As technologists, many of our words have a half-life – as time goes on, their relevance diminishes. A lengthy and well thought out discussion over Slack likely has a half-life of minutes, maybe hours. A debate over technology via email with a coworker? Its half-life is hours to days. Looking at the traffic to this site, the most popular technology-specific article has a half-life of roughly 9 months – every 9 months or so, the number of hits that it gets drops by half. Every day, the carefully crafted words, the deeply thoughtful ideas become less and less valuable.

Some things, though, have a half-life of years; these are the things that continue to matter not just year after year, but one decade to the next.


One key to writing for long-term value is the choice of venue. Some venues work well, and others are doomed from the start – there’s no chance of it surviving or having much value in the years to come.

  • Twitter can be fun (when it’s not awful), but between the short format and the minuscule attention span, it’s a terrible place to write.
  • Slack & Discord are the same; no matter how much thought and care you put into something, it’ll disappear in the mass of other content and be lost.
  • Email, it depends – email within a company is doomed to a short half-life and doomed to be lost sooner or later.
  • Email mailing lists and the like are better, in at least there’s a chance that it’ll be preserved and could be found in the future. However, it’s so easy to be lost in the noise, and so likely that it’ll be so difficult to find that it won’t actually provide that much value.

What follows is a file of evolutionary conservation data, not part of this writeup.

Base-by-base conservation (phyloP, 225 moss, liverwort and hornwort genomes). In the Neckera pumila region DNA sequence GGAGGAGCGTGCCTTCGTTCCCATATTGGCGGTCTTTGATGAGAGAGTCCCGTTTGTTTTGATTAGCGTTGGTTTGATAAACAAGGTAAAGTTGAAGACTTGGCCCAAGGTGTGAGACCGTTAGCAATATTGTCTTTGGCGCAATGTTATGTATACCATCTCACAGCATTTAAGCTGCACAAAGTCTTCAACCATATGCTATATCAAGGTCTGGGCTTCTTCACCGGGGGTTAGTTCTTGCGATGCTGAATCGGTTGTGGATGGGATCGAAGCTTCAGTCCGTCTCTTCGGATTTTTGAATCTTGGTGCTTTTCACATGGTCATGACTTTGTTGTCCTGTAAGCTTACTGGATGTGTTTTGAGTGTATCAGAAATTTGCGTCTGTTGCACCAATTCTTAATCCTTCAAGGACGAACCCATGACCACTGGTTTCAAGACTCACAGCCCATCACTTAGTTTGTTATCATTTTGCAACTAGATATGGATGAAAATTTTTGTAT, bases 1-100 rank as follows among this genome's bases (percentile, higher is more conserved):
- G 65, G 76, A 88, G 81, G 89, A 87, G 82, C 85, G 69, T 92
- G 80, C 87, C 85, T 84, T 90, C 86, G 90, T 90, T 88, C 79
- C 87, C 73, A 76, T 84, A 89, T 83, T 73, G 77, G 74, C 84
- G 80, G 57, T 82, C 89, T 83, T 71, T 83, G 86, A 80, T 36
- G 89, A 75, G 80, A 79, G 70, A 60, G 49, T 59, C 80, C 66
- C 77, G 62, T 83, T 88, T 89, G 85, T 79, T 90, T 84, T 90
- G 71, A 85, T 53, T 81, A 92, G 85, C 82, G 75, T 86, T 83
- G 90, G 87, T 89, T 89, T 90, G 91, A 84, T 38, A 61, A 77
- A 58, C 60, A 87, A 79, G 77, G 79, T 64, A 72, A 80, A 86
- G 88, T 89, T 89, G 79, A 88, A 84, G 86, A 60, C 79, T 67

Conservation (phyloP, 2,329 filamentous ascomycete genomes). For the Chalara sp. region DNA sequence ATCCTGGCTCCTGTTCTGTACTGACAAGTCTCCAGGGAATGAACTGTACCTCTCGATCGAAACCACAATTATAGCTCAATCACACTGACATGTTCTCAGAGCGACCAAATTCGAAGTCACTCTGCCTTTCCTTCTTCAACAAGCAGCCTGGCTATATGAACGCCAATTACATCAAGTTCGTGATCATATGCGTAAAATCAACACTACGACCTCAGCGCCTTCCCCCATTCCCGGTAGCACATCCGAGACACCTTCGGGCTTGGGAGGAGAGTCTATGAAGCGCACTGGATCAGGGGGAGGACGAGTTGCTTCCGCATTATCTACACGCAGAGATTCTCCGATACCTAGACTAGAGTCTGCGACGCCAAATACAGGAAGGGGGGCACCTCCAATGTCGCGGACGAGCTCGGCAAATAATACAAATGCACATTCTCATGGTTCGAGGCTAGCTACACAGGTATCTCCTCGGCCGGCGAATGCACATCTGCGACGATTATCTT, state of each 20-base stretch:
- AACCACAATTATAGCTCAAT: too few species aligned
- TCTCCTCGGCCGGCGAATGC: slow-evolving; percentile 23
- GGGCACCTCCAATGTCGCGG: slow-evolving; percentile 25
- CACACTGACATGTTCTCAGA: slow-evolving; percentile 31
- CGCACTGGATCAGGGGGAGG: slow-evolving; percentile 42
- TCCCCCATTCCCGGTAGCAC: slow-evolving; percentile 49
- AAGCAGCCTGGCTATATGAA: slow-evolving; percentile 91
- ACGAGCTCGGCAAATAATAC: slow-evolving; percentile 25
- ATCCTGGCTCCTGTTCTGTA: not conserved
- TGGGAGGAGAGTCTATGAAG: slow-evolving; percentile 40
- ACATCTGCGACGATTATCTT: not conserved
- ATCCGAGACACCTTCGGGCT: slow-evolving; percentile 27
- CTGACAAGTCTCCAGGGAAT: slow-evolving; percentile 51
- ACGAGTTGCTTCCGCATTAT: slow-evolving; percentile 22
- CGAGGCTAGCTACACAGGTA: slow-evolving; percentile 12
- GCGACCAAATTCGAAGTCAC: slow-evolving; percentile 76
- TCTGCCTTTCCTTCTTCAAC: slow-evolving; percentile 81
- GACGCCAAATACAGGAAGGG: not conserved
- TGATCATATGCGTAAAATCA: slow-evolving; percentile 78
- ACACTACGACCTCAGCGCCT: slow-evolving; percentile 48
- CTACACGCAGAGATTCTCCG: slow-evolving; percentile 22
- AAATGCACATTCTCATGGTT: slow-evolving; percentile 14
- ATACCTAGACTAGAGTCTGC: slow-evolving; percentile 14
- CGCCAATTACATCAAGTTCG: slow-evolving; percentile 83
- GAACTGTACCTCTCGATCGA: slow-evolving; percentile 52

• Blogs can be good, but so many come and go that they aren’t seen as stable in general. Accounts get deleted, servers go down, backups are lost, domains expire, and their owners pass away. For example, this blog has been running (on this domain) for 15 years, but how long will it continue should something happen to me?
  • Academic and industry journals are useful for some content, but only a small portion of what we write during our lives fits this venue’s very specific requirements.
  • Books are certainly preserved the longest, but they also require a huge amount of work, generally quite focused, and also most technical books have a clear and limited half-life.

These are, of course, just a few examples, there are various others, each with their own pros & cons. There are a variety of services that host public & less public content, though those may close, suffer a data loss, and may or may not be preserved for the future.

When writing, ask yourself which venues are available (obviously things that are work-related have a different list of options), of those, which have the best long term value, and can you use a hybrid approach, writing the content with the most long-term value in one venue and reference that from a shorter-term venue. There have been times that I have written on this blog or a corporate blog, just to support an email – making as much of the valuable content public and useful to others.


Writing about ideas, concepts, problems & their solutions have much more value as the years go on than writing about specific technologies, or even worse, specific versions of a product. While writing that has only short-term use (such as about a version of a product) can be very valuable, but the useful lifespan diminishes quickly; within a year or two, it may be entirely irrelevant. Much ink (or today, electrons) have been spilled on writing for relevance, so I’ll not belabor the point here – I’ll simply say that the words you write that offer the most value are those most focused on high-level issues and ideas, and least on technical options or solutions.

Tomorrow comes, ready or not

It’s so easy to put off to tomorrow what could be done today, and then again, and again. Each delay means that many keystrokes have been lost, words that could have been written, now the opportunity lost and will never be written. We each have a chance to write a legacy that can be remembered for years. It’s up to us to take it.

Adam Caudill